Still Hungry?

Cutting portion sizes takes some getting used to. If, after attempting to cut your portion size, you’re still feeling hungry, try filling up on fruits and vegetables. Aim to fill half of your plate with fruits and veggies for every meal. By filling up on fruits and vegetables, you not only gain essential vitamins and nutrients, but you also often replace high-calorie and high-fat foods with low-calorie, fiber-rich nutritional superstars. Plain and simple, in the battle to cut portion size, fruits and vegetables will help you feel full and save on calories at the same time.

Portion Size? Serving Size? Oh My!

Calories Count

The vast majority of Americans have no idea how many calories they consume in a given day. By simply being aware of the calories your body requires, compared to the calories you consume, you’ll be taking some big steps towards a thinner, healthier you. The chart below outlines recommended calorie intake.

  • Children ages 2 to 6 years, many inactive women, and some older adults may need about 1,600 calories per day.
  • Most children over 6, teen girls, active women, and many inactive men may need about 2,200 calories per day.
  • Teen boys and active men may need about 2,800 calories per day.

Unfortunately, due to increasing portion sizes, most Americans far exceed their recommended calories per day. One of the first steps in controlling portion size is understanding the common definitions. Check out the panel to the right to learn more about portion and serving sizes.

Source: USDA

Portion Size? Serving Size? What’s The Difference?

There’s no doubt that understanding portion sizes, serving sizes, and just how much we should be eating is a bit perplexing. To help shed some light on this topic, check out the following…

Portion Size—A portion size is the amount of food you choose to eat. There is no standard portion size, and no single right or wrong size. They can be larger or smaller than recommended serving sizes depending on how much you consume.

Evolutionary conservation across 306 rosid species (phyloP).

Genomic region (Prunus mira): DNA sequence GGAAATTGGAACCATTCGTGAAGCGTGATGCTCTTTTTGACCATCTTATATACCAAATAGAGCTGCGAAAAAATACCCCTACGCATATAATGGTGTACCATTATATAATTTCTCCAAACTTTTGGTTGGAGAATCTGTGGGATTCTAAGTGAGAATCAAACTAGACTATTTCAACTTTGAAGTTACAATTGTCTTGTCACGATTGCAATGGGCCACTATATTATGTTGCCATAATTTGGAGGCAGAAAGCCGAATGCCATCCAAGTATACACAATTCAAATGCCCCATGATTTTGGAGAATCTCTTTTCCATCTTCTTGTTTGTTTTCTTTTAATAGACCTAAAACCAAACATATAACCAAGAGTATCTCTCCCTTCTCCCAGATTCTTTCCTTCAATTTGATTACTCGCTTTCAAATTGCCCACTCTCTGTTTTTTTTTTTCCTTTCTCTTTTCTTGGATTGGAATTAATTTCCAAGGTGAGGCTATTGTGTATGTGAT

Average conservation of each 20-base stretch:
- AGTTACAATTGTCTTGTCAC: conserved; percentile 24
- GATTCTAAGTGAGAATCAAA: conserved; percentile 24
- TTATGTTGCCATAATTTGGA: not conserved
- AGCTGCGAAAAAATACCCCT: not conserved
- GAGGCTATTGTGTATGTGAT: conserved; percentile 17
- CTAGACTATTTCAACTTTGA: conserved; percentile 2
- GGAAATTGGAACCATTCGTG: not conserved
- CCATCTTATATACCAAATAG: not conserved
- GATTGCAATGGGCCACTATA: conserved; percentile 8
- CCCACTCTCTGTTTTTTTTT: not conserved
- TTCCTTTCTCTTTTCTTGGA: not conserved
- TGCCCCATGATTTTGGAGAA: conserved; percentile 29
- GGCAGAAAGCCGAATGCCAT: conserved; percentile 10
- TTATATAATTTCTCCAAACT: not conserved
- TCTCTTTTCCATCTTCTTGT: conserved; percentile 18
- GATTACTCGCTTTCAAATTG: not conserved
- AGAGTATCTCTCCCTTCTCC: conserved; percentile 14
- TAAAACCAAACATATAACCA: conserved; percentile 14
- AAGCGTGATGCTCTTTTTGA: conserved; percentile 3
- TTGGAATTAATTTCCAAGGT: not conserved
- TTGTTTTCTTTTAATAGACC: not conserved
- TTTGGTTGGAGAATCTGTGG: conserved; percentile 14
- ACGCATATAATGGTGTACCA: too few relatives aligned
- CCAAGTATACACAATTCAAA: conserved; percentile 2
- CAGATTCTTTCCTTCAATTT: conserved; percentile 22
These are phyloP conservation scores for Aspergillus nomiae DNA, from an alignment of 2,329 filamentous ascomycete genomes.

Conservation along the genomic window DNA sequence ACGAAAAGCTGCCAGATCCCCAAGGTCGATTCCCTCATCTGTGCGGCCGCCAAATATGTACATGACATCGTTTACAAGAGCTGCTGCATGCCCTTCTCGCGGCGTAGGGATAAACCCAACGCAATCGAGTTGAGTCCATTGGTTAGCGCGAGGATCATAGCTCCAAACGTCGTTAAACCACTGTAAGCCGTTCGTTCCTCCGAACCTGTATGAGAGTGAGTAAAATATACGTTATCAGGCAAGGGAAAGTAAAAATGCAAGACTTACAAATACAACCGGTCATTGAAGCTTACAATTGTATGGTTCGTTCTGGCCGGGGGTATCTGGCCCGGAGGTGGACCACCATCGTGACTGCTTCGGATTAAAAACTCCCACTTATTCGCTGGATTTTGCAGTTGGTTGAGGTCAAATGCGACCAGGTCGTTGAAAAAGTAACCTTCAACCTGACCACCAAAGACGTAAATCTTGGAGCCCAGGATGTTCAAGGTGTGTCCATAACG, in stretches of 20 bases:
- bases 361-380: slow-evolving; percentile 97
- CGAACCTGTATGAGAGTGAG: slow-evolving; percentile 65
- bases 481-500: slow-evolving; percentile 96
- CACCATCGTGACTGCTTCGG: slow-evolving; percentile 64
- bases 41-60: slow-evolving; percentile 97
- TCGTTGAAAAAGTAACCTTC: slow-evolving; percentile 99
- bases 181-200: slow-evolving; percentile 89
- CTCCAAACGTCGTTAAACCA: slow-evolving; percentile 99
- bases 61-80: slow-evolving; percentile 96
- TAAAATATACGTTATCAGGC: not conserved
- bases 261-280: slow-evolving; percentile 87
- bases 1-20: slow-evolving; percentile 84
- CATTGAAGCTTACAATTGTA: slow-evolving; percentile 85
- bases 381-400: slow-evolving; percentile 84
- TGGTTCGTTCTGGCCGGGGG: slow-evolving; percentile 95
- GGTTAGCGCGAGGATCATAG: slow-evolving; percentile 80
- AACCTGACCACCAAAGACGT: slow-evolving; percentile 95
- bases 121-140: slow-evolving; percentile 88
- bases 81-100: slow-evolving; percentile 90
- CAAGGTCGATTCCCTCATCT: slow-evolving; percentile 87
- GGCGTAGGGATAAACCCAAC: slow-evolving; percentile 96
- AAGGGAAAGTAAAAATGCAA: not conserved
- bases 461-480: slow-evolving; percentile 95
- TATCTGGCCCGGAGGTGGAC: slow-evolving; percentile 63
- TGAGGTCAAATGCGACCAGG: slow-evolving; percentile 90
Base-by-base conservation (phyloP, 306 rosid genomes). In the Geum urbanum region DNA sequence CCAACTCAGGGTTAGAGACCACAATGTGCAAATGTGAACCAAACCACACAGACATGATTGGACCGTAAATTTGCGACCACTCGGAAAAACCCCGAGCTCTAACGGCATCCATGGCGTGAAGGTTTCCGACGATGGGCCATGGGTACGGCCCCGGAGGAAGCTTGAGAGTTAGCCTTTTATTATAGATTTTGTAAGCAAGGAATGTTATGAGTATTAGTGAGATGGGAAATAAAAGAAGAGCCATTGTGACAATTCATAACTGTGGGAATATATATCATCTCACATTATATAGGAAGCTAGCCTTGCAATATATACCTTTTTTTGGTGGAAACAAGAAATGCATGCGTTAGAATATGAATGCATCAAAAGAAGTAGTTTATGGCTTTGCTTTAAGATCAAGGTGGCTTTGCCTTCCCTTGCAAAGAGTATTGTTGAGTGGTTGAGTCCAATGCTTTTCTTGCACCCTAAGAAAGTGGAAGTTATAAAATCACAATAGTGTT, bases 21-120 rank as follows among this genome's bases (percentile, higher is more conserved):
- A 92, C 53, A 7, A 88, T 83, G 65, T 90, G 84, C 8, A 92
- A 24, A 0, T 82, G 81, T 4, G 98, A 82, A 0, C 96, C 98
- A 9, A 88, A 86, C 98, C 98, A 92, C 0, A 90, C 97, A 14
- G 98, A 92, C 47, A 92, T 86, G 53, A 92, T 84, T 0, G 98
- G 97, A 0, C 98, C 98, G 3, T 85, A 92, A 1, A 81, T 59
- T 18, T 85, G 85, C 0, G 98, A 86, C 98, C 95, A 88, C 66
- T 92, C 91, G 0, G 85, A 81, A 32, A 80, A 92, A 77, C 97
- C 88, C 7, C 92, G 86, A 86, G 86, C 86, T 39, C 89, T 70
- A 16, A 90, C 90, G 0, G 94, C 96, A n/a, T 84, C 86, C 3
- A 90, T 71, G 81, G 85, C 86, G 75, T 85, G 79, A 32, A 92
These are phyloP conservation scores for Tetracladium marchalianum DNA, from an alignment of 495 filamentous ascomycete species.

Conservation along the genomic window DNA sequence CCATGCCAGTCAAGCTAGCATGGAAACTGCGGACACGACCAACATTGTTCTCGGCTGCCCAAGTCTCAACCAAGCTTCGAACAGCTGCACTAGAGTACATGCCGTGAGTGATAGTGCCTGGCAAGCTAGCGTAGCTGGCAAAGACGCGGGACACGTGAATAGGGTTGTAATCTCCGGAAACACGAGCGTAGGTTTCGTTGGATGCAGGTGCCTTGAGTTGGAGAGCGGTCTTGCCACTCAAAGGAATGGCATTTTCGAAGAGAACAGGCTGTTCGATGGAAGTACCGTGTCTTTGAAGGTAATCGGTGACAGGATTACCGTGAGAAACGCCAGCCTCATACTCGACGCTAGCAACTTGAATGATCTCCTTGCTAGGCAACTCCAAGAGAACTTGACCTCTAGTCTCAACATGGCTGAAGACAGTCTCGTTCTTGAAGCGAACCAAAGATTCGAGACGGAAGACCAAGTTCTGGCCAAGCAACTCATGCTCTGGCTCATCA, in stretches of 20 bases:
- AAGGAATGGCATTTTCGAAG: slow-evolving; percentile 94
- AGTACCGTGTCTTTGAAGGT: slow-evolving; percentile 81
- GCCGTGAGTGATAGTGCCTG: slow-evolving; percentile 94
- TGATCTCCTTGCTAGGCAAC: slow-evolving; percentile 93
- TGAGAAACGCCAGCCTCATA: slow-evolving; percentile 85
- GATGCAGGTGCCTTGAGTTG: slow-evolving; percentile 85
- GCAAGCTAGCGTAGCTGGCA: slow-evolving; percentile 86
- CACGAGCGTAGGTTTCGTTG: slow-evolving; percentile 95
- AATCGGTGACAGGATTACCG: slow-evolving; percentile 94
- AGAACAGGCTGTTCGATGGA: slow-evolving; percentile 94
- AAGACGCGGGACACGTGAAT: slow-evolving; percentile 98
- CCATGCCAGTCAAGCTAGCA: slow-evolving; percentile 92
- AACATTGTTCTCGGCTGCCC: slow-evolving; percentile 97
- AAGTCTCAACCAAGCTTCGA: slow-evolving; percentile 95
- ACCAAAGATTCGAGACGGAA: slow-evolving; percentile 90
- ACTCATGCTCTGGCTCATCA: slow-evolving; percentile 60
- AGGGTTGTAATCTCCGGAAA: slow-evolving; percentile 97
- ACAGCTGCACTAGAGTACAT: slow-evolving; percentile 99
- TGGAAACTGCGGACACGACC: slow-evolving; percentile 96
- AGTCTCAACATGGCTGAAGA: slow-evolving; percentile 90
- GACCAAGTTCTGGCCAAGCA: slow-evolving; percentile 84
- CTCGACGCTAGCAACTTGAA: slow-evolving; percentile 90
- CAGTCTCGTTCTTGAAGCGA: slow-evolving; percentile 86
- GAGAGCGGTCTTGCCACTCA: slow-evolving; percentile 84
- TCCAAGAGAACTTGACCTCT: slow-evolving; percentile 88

Serving Size—A serving size is a standard amount used to help give advice about how much to eat. The serving size is used as a measurement standard for providing nutritional information such as calories, cholesterol, sodium, or fat. Serving sizes are designed to help you compare the nutritional values of similar foods.

Now that we know a bit more about portion size and serving size, we need to learn how to put this new knowledge into action. To get a feel for how much you should consume, always check out the Nutrition Facts Label on your food item. The Nutrition Facts label information is based on one serving, but many packages contain more.

Look at the serving size and how many servings you are actually consuming. If you double the servings you eat, you double the calories and fat!


For More Information

Academy of Nutrition and Dietetics
www.eatright.org

US Department of Agriculture
www.usda.gov

A PUBLICATION OF

WELCOA (Wellness Council of America
17002 Marcy Street, Suite 140
Omaha, NE 68118
Phone: (402) 827-3590
www.welcoa.org

©2014 Wellness Council of America

The information contained in this brochure has been carefully reviewed for accuracy. It is not intended to replace the advice of your physician or health care provider.